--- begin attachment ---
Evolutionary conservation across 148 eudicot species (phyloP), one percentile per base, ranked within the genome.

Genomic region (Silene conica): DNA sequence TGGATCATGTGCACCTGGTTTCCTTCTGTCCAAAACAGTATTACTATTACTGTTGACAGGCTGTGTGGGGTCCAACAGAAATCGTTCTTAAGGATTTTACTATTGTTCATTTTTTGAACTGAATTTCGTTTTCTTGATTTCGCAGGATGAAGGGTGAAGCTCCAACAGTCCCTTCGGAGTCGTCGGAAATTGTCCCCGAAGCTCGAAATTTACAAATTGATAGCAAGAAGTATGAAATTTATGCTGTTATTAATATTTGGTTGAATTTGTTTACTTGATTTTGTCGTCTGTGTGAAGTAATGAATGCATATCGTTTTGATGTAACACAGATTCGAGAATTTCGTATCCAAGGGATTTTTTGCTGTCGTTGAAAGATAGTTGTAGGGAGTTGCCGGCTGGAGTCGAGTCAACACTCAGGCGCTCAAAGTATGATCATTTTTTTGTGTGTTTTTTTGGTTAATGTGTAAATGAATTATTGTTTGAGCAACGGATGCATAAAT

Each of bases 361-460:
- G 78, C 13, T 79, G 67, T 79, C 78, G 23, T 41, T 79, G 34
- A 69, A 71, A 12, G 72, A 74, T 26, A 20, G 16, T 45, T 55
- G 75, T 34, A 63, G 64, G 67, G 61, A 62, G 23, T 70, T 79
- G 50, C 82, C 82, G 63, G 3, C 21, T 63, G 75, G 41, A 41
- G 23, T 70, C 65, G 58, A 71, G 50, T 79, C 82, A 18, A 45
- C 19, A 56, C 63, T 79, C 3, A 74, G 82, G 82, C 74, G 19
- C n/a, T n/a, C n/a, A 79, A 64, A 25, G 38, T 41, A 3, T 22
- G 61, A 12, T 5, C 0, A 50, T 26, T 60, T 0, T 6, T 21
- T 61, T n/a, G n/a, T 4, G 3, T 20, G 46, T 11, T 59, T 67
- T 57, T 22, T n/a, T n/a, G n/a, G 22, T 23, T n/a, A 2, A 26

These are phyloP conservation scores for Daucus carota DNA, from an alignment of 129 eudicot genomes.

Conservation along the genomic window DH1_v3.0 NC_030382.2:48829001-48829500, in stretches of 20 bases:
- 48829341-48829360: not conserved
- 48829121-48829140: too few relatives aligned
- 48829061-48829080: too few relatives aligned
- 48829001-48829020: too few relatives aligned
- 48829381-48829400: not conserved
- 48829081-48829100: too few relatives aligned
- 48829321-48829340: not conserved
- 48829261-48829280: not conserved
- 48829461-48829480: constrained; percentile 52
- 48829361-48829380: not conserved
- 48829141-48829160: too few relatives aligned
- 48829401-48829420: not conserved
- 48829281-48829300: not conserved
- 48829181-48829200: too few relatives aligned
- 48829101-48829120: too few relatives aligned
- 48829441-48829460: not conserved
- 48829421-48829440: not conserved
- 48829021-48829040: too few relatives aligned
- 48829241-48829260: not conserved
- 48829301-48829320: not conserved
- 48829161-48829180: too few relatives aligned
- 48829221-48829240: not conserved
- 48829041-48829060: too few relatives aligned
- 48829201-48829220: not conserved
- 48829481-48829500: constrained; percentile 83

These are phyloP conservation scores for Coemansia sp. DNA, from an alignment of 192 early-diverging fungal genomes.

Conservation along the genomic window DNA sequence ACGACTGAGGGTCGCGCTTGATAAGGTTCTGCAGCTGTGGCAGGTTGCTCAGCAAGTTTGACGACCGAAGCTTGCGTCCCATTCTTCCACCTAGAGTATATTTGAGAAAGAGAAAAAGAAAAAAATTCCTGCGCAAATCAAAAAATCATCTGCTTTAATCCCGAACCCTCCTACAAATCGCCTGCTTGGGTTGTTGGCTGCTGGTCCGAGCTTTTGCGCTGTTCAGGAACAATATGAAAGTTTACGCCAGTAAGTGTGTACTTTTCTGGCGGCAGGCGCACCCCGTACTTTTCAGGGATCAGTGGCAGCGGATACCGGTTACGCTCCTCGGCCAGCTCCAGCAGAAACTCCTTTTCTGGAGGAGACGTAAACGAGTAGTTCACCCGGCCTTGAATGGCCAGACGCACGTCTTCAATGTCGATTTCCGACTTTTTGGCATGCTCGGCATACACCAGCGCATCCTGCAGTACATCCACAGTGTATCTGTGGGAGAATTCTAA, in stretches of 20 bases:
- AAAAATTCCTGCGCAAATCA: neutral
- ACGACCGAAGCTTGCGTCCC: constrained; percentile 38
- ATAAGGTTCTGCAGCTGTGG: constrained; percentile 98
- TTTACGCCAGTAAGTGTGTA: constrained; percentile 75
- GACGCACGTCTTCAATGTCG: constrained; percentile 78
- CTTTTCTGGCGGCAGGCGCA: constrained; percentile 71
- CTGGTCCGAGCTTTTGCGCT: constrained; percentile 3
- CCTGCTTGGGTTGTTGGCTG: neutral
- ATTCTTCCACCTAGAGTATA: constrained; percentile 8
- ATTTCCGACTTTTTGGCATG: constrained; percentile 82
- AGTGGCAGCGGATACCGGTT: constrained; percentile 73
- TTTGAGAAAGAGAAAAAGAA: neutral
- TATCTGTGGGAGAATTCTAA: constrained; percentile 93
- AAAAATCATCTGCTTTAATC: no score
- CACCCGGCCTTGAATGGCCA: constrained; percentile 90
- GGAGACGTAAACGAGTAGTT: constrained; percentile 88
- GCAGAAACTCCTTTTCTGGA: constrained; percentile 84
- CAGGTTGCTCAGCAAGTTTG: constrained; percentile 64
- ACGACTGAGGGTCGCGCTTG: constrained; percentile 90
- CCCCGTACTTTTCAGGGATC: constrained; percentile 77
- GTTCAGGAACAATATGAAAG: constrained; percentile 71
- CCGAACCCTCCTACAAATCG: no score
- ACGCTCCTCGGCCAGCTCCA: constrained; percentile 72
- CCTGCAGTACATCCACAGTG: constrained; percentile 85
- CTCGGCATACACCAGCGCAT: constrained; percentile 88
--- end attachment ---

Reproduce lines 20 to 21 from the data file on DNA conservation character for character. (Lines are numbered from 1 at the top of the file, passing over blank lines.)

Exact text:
- 48829381-48829400: not conserved
- 48829081-48829100: too few relatives aligned